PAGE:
Jamie McLusky hasnâ??t been sleeping much the past few days.
From keeping track of the latest weather forecast to constantly roaming his more than 100 acre LaFayette farm, McLusky is doing everything he can to prepare for another night of freezing temperatures.
With some of his apple crop already starting to bloom because of stretches of unseasonably warm weather the past couple of months, McLusky is concerned many wonâ??t make it through the night â?? but wonâ??t know for sure until June.
â??You just donâ??t see it right away,â?? McLusky said Saturday evening. â??If it isnâ??t a kill of fresh fruit, itâ??s pretty much apple cider from the frost markings.â??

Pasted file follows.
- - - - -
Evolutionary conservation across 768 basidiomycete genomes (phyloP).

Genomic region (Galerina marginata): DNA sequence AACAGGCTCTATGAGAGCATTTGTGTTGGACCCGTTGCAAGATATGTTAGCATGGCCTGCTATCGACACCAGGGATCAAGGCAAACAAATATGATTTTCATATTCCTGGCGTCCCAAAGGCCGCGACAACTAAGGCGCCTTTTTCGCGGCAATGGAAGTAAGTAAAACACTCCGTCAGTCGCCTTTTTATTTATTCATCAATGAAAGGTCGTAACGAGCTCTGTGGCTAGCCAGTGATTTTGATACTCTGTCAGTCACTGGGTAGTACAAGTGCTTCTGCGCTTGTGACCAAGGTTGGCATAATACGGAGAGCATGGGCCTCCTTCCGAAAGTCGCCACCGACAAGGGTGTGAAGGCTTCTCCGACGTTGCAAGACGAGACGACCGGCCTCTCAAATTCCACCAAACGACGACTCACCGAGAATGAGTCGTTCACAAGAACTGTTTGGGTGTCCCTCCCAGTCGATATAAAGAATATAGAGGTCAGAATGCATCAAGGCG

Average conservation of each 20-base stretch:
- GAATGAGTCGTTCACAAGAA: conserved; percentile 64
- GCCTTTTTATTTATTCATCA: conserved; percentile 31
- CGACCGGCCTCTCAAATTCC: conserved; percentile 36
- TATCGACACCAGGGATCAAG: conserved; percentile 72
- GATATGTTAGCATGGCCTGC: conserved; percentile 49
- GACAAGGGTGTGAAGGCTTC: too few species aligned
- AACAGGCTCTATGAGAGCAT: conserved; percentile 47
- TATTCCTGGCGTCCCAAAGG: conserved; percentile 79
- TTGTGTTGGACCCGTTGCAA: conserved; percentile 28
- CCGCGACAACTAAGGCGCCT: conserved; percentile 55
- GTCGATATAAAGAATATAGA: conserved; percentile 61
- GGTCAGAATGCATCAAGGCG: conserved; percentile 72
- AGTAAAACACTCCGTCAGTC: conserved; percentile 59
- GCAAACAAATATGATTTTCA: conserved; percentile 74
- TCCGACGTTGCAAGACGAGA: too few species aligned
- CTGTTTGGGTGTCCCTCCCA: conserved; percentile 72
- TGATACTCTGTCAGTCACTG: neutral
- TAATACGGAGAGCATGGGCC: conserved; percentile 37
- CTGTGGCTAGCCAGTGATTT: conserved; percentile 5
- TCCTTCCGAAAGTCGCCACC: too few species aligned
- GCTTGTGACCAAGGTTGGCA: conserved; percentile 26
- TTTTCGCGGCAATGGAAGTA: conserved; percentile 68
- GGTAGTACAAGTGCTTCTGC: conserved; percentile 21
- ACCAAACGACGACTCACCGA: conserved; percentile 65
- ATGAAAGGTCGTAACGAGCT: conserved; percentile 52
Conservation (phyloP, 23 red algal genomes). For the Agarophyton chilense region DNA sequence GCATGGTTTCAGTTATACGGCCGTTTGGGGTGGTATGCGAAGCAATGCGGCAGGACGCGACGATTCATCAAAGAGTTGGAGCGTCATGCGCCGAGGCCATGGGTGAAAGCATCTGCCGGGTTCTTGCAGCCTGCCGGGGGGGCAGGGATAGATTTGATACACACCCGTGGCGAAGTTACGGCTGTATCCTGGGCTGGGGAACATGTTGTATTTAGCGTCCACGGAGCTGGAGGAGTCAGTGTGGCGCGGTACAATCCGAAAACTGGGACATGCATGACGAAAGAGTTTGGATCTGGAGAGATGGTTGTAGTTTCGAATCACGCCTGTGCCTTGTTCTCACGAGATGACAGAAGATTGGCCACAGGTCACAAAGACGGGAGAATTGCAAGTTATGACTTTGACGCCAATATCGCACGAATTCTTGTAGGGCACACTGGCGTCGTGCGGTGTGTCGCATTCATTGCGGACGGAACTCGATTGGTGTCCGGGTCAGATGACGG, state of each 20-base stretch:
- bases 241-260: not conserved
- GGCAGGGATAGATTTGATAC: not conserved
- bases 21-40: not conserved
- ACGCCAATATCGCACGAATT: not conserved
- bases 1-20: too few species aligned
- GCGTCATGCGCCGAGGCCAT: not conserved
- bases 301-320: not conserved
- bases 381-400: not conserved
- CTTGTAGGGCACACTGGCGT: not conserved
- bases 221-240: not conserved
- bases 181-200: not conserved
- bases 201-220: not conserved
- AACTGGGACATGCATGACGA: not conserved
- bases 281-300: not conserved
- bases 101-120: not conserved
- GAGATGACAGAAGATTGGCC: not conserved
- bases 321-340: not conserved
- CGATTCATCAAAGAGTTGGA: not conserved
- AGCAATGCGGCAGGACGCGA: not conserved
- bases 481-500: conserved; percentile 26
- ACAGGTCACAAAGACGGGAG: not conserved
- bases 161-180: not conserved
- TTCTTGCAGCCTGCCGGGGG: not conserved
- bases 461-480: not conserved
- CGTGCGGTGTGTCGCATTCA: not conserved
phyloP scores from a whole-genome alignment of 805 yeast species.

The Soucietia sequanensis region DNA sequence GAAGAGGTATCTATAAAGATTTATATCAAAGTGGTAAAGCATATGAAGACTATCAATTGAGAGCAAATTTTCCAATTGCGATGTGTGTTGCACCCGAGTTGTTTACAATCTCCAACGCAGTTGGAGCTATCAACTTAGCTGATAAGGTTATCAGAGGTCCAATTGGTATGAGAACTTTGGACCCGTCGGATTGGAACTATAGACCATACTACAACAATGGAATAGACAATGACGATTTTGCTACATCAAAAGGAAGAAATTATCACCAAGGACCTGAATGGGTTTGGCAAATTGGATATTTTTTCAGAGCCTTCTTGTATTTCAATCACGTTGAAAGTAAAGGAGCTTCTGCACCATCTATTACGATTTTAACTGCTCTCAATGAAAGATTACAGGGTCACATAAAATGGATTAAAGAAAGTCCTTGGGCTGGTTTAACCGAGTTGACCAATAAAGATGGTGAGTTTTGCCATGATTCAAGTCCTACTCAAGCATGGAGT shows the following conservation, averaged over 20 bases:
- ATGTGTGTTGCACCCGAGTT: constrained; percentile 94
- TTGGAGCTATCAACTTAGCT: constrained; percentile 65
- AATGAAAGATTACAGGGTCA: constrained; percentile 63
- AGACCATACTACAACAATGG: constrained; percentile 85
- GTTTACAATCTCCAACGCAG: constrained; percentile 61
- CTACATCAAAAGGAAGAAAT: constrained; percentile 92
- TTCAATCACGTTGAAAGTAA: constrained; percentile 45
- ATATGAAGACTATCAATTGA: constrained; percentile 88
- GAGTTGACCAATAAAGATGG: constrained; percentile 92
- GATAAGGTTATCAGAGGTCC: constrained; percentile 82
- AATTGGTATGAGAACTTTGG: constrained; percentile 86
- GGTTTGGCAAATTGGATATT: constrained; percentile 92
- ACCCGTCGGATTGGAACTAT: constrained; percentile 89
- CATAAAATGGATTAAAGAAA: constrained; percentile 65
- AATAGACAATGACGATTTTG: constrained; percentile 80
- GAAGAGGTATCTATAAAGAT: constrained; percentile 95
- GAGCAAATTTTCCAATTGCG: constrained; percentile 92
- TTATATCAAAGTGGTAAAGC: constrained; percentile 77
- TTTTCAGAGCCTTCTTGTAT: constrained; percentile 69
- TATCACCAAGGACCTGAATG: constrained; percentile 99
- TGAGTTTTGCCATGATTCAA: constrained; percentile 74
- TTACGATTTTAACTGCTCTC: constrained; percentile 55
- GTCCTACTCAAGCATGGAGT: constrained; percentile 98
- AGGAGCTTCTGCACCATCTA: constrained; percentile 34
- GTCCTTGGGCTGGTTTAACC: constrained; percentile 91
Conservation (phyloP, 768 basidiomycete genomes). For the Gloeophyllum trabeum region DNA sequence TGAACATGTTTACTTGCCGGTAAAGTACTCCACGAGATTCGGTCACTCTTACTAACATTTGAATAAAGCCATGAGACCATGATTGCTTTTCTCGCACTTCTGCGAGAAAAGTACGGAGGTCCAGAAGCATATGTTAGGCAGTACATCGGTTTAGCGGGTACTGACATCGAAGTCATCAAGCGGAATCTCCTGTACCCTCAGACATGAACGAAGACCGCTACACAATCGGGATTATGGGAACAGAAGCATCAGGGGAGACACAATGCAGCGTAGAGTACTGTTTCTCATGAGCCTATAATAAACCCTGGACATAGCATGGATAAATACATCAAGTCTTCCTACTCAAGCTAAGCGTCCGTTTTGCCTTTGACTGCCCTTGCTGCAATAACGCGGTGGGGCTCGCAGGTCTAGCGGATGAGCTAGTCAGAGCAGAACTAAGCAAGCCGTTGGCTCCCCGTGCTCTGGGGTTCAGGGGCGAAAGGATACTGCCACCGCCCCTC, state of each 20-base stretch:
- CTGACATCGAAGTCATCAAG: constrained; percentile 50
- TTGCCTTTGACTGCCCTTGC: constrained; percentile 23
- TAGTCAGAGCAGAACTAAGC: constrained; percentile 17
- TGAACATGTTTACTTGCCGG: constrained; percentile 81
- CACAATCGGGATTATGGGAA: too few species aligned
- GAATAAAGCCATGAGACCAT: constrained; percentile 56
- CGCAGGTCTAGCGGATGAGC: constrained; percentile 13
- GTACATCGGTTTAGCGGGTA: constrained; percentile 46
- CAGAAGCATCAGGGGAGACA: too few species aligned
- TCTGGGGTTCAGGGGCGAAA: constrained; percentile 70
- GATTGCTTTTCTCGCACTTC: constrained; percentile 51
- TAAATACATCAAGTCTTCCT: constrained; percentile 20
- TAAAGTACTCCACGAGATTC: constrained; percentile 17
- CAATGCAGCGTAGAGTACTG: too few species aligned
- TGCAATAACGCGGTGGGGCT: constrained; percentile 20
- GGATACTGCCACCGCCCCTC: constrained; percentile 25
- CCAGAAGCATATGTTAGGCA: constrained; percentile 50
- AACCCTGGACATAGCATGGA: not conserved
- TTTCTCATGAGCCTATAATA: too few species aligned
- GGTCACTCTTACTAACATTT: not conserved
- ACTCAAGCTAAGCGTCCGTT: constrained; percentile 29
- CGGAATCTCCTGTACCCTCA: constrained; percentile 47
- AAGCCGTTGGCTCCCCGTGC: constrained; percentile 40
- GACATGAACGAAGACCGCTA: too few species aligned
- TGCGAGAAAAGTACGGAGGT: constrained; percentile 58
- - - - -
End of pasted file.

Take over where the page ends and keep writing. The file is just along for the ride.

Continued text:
An elaborate sprinkler system keeps the ground beneath his apple trees moist, in attempt to increase humidity in the air and boost temperatures by as many as three degrees.
â??Every degree counts,â?? McLusky said.
Once temperatures drop below 32 degrees, McLusky will fire up hundreds of smudge pots located throughout his orchard, allowing hot smoke to warm up the plants as much as possible.
But as much time and energy McLusky puts into trying to salvage his crop, he said he knows Mother Nature ultimately decides which apples survive and which ones die.
He said he is just hoping he doesnâ??t repeat the disaster of 1981. That year, cold temperatures created frost 18 times, wiping out 80% of his crop.
A frost overnight Saturday into Sunday would 13 this year.